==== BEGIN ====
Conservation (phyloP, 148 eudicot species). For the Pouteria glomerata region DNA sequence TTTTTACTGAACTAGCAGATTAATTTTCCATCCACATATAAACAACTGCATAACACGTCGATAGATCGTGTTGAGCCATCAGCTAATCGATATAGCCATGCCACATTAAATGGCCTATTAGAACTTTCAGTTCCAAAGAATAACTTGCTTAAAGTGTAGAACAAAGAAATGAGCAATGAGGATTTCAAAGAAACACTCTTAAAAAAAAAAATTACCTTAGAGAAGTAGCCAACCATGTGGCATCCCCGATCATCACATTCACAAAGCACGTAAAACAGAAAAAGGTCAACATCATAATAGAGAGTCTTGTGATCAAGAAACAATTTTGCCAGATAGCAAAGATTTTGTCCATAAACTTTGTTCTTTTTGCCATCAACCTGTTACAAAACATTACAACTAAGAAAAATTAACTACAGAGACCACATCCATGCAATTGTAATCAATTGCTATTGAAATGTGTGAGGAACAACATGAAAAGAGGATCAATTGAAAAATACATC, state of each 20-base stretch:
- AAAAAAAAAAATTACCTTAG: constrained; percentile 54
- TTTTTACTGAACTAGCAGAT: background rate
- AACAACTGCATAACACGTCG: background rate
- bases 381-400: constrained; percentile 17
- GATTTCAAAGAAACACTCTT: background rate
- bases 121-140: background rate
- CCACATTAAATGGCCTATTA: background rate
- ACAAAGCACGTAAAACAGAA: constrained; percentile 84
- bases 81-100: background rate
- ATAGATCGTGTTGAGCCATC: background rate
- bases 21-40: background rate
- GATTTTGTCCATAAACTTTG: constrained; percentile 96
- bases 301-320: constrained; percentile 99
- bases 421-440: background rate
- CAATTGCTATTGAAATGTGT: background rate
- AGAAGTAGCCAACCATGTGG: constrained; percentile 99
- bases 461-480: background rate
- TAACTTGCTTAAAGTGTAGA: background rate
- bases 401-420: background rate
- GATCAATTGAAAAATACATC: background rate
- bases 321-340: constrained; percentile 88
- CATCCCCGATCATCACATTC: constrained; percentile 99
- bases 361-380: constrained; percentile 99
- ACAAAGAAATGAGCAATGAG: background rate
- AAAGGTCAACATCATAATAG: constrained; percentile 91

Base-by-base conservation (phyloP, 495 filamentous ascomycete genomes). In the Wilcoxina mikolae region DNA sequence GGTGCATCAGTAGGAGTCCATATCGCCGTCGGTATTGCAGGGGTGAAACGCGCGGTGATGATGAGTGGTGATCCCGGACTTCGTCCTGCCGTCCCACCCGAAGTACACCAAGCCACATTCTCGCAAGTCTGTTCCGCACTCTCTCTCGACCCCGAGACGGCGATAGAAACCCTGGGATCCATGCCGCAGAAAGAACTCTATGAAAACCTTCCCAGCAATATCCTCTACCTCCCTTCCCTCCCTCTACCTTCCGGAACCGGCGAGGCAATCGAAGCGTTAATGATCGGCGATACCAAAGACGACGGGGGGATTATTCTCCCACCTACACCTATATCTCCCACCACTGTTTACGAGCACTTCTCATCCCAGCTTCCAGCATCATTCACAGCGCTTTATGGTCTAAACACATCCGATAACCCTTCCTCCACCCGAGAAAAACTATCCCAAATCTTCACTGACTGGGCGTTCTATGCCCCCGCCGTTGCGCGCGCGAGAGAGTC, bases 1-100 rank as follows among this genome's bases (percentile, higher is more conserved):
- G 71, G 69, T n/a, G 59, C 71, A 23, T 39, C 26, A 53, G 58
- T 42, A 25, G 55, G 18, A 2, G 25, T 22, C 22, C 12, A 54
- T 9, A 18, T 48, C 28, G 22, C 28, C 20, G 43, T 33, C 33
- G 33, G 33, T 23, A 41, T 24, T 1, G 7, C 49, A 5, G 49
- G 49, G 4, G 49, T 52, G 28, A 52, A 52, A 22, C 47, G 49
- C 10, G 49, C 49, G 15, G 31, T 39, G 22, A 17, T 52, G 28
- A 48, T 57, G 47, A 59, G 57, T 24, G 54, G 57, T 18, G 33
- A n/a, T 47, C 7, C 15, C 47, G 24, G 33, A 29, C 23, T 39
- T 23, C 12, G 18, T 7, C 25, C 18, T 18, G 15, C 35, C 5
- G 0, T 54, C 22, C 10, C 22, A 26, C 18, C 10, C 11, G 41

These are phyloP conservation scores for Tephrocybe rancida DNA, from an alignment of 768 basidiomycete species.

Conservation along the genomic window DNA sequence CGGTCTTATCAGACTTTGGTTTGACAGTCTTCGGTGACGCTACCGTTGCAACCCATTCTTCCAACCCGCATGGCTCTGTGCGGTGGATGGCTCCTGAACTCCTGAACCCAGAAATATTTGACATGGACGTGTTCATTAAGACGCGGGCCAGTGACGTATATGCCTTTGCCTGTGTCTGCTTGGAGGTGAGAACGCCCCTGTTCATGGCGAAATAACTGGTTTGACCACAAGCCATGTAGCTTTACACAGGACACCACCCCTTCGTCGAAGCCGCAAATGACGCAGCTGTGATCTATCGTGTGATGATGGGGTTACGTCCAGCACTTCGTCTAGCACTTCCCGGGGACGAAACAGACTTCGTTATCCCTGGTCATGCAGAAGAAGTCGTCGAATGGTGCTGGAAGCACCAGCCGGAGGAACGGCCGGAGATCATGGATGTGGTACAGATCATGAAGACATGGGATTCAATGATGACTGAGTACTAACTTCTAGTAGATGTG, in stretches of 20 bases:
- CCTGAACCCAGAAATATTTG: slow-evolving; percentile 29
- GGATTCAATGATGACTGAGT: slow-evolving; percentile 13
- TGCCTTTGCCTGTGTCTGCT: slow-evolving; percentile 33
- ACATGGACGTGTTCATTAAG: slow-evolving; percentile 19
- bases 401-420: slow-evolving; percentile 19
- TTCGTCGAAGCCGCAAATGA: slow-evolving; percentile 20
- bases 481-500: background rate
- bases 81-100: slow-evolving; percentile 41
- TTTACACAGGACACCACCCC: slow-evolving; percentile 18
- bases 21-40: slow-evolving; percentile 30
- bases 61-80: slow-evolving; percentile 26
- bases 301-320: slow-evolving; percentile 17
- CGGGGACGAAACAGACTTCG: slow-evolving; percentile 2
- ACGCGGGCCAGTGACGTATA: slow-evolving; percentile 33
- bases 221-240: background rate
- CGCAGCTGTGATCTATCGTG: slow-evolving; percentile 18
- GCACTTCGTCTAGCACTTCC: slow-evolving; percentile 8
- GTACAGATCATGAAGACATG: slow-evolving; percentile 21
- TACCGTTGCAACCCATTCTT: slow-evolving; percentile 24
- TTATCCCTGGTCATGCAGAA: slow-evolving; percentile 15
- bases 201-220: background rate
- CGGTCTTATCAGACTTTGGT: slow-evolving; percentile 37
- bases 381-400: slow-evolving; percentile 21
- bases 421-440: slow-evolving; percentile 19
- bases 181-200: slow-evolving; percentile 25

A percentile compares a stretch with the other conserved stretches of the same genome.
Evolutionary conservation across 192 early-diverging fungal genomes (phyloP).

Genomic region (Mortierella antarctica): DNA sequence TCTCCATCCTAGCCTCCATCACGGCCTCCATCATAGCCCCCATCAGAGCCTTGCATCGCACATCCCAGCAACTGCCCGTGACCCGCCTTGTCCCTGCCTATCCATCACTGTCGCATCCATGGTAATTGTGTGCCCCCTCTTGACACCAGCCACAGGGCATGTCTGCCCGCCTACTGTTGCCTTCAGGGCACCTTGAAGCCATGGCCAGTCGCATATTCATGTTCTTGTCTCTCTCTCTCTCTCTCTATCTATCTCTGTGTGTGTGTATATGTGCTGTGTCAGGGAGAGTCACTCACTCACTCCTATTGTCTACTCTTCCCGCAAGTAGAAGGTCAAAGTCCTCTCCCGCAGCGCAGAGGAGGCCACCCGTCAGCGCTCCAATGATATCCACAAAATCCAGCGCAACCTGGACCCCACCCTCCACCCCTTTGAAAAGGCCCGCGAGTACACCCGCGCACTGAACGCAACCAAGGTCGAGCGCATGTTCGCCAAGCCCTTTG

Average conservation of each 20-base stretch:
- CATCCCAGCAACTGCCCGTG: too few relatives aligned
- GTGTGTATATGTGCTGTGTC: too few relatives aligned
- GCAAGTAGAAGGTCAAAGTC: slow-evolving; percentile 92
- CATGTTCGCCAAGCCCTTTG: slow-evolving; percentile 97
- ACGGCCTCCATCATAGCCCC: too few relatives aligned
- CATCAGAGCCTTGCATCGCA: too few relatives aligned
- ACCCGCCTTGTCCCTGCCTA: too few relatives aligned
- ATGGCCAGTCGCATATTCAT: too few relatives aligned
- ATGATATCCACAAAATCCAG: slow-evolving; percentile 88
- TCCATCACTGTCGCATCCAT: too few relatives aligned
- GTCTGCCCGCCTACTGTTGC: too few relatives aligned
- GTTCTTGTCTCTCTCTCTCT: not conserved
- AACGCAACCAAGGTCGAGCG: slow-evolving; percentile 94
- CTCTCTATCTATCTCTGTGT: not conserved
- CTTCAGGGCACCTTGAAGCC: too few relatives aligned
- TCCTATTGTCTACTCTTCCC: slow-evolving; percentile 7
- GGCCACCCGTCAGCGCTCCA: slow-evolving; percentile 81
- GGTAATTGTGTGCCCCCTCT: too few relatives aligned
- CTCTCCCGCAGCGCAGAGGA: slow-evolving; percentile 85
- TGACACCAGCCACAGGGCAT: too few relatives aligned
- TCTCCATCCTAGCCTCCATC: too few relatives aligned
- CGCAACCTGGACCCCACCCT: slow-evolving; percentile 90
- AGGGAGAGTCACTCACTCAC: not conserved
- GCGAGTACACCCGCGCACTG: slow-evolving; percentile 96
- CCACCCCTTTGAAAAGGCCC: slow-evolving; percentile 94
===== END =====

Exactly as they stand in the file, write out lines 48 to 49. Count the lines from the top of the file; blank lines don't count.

- TTTACACAGGACACCACCCC: slow-evolving; percentile 18
- bases 21-40: slow-evolving; percentile 30